Linda L Franklin is a writer, clinical social worker and psychotherapist. She is also a “first or birth mother” of her first son given up to adoption in 1964. Since being encouraged by her youngest son to search for his brother, she located her now adult son and developed a relationship with him and his family.

Her memoir, I’ll Always Carry You: A Mother’s Story of Adoption Loss, Grief, and Healing, about her search, discovery, and reunion was published in Fall, 2019 and is available now on Amazon.  You can also order through Linda’s Book page link here.

Linda’s book is the powerful account of her decision to discover her son’s identity and to pursue a relationship with him, leading to the joy of reconnecting with her lost son and of healing the grief that she uncovered in that process.  If you would like to receive a complimentary copy of Chapter One, please click here to fill out the form on the BOOKS page.

Linda’s career as a Licensed Clinical Social Worker spans almost forty years and entails work with individuals in psychotherapy, as well as work in multiple agencies, including for people with developmental disabilities, brain trauma, chronic pain, medical illnesses, mental illnesses, and chemical dependencies. Ultimately, Linda gravitated to offering individual therapy in outpatient psychiatric settings to people facing a wide range of depressive, anxious, traumatic, abuse-related and grief and loss issues. Linda still maintains a tiny part-time private practice in her detached home office and has never ceased to be amazed at her good fortune in being allowed to witness, share and guide in her clients’ journeys of healing and growth. She is not taking new clients.

In the process of coming out of hiding of her “birthmother” identity to the public and even to herself, Linda traveled her own journey of growth and healing. She discovered her own trauma, grief and loss resulting from allowing her first child to be placed into adoption when she was twenty. She came to understand that she had suffered “adoption loss” and that that loss is shared by millions of other birthmothers and birth family members as well as adoptees. Linda began to seek to work with this population in her psychotherapy practice. She acknowledged that until dealing with her own shame, stigma, loss and grief, she had not been able to be fully available to help these clients.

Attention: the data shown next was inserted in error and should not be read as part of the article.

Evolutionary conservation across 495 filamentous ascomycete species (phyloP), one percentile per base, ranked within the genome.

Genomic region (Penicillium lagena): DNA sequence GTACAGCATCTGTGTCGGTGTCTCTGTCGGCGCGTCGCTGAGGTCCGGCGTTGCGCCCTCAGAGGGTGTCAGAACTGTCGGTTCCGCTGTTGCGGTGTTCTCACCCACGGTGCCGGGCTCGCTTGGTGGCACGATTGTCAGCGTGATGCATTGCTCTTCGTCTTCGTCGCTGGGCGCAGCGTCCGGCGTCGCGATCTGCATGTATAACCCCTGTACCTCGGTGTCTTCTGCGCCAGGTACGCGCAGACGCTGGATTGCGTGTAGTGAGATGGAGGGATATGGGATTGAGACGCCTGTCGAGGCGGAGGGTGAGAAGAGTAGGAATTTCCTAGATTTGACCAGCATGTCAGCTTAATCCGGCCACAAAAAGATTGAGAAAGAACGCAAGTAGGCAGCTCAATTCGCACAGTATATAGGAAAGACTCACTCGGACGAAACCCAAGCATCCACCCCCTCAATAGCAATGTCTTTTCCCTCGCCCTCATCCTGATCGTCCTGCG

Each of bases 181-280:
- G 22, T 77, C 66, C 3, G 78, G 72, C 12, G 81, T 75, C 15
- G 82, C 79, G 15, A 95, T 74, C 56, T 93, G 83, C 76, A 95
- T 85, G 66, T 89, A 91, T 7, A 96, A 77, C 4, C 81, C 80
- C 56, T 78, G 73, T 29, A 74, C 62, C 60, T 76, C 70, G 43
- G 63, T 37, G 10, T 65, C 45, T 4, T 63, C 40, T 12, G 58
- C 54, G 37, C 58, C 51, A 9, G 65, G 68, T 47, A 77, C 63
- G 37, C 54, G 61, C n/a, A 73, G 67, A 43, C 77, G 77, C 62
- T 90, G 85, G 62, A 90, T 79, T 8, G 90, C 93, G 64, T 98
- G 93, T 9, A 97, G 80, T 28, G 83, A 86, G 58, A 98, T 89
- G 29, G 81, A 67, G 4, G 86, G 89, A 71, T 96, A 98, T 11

As she became involved in adoption related organizations, Linda opened to understand that she and many others affected by adoption loss feel a sense of betrayal, anger, and hurt towards her professional community. She saw that the social workers involved in her own relinquishment had failed to give her and millions of other birth mothers information and encouragement to consider all their options and to understand the lasting results they and many of their children would suffer. She learned that all adoption begins with loss, and she awakened to the realization that that loss continues for a lifetime. She realized that many of her colleagues lacked adequate understanding, sensitivity and awareness towards those effects and that social worker professionals needed deeper information, education, and training to grasp this and to better perform their roles.

Linda supports the many efforts now being made towards progressive adoption changes and reforms. She appreciates contributions made by all members of the adoption triad, e.g. birth parents and family members, adoptive family members, including adoptees, and her fellow professionals, to honestly evaluate and work towards improving adoption practices and systems.

She also wants those efforts to be turned towards preventing the need for adoption. Linda wants to see all efforts made to preserve the natural connection between a mother and her child. Even in instances when a mother is not able to raise her own child, she believes it is critical to preserve the child’s original identity and connections with biological family.

One of Linda’s purposes in writing her own story, I’ll Always Carry You: A Mother’s Story of Adoption Loss, Grief, and Healing, is to educate her fellow professionals in the multiple results of adoption loss. Another goal is to provide encouragement to other birth and adoptee members to share their own, often overlooked, experiences. Linda wants to free herself and others from the hiding imposed by stigma, shame, grief and secrecy.

Linda wants you, her reader, to journey along with her on her challenging, always interesting and ultimately healing story of loss, discovery and recovery. No matter your own struggles, Linda believes you, too, can overcome great obstacles and achieve development of your truest and best self.